Here you can find everything you need to know about the Bulgarian Parliamentary election. In the run-up to the parliamentary election in Bulgaria, we go through the core aspects of the political system in Bulgaria, the political challenges the country faces, and the impact that this election could have on the EU’s poorest state.
Structure of Bulgarian Politics
Bulgaria is a parliamentary republic. This means that the government receives its power from and is accountable to parliament. While the government runs the country on a day-to-day basis on a national level, parliament must approve changes to legislature, ratifying international treaties as well as approving the government’s proposed budget.
The National Assembly consists of 240 members, serving 4-year terms, with elections taking place accordingly. Bulgaria operates a proportional representation system with the Hare-Niemeyer method. The number of MPs that a party receives depends on how much of the vote they receive as well as the voting districts. Parties must, however, gain a minimum of 4% of the popular vote in order to gain a seat. The results of the Bulgarian Parliamentary election and their impact will be posted when they come in.
The head of state, the president, is elected for a 5-year term. For a president to be elected in the first round, a 50% +1 rule applies meaning that a successful candidate needs one voter over 50% in order to win the election. If no candidate achieves this, the two candidates with the most votes move on to the second round.
Going to the polls: The Bulgarian Parliamentary Election
Parties decide on closed lists of candidates which voters then vote for. Voters may cast their ballots for single independent candidates on a party list. The 4% clause in parliament means that currently 8 parties hold seats:
- GERB (Citizens for European Development of Bulgaria)
GERB is the leading political party at the moment. They run on a pro-EU, center-right political platform and have won the last three elections, gaining over 30% of the vote each time. Their time in office, however, may be coming to an end in the wake of Boyko Borisov’s resignation and an uncertain national sentiment.
- BSP (Bulgarian Socialist Party)
The Successor to the Bulgarian Communist party, they are the main leaders in the Coalition for Bulgaria – a left-wing alliance encompassing similarly-minded parties.
- Movement for Rights and Freedoms
Running on a Liberal platform, they are a liberal party aiming to represent Muslim and Romani voters. In the past, they usually receive around 8-14% of the vote.
- Reformist Bloc
A centre-right electoral alliance between five smaller parties: The Union of Democratic Forces, People’s Party Freedom and Dignity, the Bulgarian Agrarian National Union, the Democrats for a Strong Bulgaria and the Bulgaria for Citizens movement.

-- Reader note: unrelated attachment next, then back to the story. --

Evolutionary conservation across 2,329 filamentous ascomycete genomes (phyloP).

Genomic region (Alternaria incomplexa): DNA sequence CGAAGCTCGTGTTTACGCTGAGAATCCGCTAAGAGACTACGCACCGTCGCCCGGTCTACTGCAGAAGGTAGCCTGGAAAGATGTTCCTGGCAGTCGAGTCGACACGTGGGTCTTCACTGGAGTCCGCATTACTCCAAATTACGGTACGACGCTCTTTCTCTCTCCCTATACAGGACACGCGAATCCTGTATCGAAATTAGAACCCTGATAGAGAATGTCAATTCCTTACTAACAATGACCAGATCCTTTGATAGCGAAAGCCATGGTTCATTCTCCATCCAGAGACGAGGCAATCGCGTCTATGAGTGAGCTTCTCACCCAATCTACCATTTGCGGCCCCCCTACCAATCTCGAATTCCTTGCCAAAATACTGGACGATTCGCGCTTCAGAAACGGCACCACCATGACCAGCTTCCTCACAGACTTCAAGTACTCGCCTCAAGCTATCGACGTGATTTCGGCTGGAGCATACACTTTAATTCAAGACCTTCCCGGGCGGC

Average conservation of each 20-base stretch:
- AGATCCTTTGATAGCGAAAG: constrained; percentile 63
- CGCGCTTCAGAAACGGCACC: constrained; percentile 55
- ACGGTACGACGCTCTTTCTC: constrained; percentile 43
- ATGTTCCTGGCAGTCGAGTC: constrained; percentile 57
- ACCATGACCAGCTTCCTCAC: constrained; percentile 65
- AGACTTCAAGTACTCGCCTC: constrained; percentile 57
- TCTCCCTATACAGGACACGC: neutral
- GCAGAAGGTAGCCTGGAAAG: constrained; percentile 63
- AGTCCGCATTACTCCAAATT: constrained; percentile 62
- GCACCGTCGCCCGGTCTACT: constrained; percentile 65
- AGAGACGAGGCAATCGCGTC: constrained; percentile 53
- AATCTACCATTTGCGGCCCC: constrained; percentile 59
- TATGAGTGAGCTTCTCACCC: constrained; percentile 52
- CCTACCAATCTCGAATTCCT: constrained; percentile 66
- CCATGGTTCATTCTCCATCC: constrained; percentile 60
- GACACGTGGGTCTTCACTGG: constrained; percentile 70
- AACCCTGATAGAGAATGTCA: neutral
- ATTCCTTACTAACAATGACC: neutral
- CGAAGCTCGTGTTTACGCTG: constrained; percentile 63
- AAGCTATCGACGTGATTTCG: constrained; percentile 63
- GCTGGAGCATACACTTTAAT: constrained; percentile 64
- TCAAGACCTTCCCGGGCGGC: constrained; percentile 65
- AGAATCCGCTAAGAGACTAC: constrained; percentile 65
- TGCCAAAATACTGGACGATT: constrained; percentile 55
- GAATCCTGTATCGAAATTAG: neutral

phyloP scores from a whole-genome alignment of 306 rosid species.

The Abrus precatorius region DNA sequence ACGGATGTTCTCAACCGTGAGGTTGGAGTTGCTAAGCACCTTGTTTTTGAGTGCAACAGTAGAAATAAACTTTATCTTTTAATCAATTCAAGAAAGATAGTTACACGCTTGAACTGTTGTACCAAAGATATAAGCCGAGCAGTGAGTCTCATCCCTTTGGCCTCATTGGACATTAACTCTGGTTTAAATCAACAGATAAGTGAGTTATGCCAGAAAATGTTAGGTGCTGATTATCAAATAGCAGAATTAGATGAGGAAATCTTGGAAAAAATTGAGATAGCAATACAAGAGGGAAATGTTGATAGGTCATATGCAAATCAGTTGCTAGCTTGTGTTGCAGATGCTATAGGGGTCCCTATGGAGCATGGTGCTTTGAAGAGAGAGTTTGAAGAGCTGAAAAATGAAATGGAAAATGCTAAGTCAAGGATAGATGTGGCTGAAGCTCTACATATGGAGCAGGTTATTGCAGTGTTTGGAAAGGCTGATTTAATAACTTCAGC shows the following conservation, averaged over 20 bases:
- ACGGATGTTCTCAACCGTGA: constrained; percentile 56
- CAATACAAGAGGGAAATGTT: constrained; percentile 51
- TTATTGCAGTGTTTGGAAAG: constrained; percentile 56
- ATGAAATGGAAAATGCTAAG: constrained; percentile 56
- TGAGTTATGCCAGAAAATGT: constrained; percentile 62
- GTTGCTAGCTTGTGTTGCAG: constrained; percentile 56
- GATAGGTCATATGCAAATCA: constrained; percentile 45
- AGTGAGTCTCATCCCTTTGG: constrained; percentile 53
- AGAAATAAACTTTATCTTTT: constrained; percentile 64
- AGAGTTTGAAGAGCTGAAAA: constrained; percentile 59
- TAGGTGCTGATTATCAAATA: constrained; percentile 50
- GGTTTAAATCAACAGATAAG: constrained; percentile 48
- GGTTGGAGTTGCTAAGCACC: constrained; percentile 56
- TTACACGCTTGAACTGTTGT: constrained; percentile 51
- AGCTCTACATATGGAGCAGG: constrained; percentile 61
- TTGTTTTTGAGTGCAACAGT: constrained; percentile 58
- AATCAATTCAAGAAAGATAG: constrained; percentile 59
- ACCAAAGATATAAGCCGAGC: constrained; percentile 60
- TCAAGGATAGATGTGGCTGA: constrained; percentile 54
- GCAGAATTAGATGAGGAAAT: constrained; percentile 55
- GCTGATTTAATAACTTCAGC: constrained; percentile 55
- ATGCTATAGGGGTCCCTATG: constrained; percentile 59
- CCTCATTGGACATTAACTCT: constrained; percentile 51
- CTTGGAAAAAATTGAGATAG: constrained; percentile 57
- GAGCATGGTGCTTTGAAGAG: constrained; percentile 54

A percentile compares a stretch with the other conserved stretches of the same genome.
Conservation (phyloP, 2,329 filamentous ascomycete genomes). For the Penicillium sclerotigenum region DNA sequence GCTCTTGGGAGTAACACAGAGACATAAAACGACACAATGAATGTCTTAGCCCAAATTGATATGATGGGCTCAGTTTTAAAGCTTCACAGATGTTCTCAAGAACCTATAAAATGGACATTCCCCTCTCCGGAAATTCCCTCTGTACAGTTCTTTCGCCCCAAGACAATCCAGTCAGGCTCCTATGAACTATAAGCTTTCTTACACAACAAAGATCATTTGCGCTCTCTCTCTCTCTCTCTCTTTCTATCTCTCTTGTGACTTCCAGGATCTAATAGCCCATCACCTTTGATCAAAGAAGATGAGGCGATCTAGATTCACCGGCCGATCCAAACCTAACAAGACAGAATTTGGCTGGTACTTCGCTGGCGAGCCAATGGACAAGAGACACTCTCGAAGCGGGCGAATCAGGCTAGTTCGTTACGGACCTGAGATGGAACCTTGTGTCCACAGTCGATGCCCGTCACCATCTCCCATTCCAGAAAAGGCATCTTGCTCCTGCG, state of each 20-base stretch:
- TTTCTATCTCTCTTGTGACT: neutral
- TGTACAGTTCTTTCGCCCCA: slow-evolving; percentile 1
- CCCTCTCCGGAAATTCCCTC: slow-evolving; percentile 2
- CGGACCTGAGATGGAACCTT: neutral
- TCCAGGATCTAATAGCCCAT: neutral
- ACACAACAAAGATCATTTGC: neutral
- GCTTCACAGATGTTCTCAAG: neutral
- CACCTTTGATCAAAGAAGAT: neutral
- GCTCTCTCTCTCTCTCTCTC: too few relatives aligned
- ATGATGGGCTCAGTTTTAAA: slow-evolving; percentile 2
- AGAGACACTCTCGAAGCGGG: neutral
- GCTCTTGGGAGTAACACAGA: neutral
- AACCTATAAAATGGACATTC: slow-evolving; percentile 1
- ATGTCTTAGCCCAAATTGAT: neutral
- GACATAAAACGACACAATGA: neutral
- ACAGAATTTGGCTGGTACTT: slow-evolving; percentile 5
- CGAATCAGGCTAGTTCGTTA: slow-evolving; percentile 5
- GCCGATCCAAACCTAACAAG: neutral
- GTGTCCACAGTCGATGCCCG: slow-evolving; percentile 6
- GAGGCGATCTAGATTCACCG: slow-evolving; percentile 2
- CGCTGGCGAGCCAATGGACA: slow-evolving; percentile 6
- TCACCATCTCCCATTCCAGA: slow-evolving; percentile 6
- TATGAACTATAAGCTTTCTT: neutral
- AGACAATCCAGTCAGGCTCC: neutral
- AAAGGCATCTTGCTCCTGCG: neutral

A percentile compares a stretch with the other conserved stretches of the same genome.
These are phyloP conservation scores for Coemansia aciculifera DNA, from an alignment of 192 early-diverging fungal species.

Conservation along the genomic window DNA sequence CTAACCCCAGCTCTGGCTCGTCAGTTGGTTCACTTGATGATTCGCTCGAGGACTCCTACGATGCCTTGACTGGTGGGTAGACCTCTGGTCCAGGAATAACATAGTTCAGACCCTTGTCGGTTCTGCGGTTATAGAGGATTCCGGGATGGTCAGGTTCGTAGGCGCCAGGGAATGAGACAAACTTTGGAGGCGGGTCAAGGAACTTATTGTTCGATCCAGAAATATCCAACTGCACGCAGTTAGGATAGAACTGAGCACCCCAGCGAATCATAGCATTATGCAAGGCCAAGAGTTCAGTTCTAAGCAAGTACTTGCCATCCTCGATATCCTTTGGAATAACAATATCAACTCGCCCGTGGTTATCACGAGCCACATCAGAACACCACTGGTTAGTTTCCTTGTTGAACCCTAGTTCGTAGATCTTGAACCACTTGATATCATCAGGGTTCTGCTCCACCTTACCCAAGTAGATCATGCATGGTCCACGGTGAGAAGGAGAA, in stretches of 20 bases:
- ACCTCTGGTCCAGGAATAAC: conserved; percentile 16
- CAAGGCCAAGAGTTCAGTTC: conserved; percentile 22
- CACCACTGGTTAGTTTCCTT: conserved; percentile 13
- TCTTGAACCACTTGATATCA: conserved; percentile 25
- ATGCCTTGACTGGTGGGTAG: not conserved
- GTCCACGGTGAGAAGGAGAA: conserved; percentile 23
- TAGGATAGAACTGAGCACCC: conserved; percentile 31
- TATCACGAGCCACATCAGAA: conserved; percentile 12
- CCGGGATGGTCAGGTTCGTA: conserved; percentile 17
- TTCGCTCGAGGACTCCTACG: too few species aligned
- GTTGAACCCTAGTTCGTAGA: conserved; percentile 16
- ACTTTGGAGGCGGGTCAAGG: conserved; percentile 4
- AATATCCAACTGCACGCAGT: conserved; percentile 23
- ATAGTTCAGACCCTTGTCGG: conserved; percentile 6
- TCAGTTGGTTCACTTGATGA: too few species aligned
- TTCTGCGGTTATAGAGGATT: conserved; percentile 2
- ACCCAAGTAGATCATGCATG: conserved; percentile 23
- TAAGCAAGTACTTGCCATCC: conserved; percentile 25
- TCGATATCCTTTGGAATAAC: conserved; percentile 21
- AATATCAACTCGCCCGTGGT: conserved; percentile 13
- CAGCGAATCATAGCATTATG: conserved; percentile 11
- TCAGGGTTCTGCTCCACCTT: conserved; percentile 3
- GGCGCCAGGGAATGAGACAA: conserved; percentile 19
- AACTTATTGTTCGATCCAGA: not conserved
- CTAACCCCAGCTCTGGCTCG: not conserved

- Patriotic Front
A Nationalist political alliance between the Bulgarian National Movement (IMRO) and the National Front for the Salvation of Bulgaria (NFSB).
- Bulgaria Without Censorship
A conservative, populist party with an emphasis on Euroscepticism.
A Bulgarian Nationalist party, they are often considered extreme left or extreme right, incorporating anti-immigration and pro-Russian beliefs into their politics. They have been frequently accused of racism and xenophobia. Attack are the fourth largest party in Bulgaria and run on a platform of Anti-EU & NATO. They remain a party to watch over the weekend.
- Alternative for Bulgarian Revival
A split from the Bulgarian Socialist Party established in 2014, they are a centre-left political party with a pro-Russian stance.
Politics in Bulgaria:
The parliamentary elections come in the wake of Boyko Borisov resigning from his post as prime minister. His party – GERB – suffered a heavy loss in the presidential election in November 2016 to the pro-Russia and Independent candidate Rumen Radev who was backed by the Bulgarian Socialist Party (BSP). Borisov’s resignation and that of his cabinet resulted in a failure to form an intermediary government, triggering parliamentary elections a year earlier than planned.
Bulgaria remains the poorest country in the European Union. They have struggled to switch over from a centrally planned economy to the free market. Many Bulgarians are disillusioned by recent government’s inability to tackle widespread corruption, poverty and crime. Indeed, Radev combined this sentiment with anti-immigration and pro-Moscow rhetoric to win the election by a significant margin.
The results of these elections could be hugely significant for Bulgaria, Russia and the EU. Bulgaria is a member of the European Union as well as a member of NATO. If national sentiment shifts towards Moscow, it could provide something of a headache for Brussels.
We will be publishing the results, reaction and analysis of the Bulgarian parliamentary election early next week.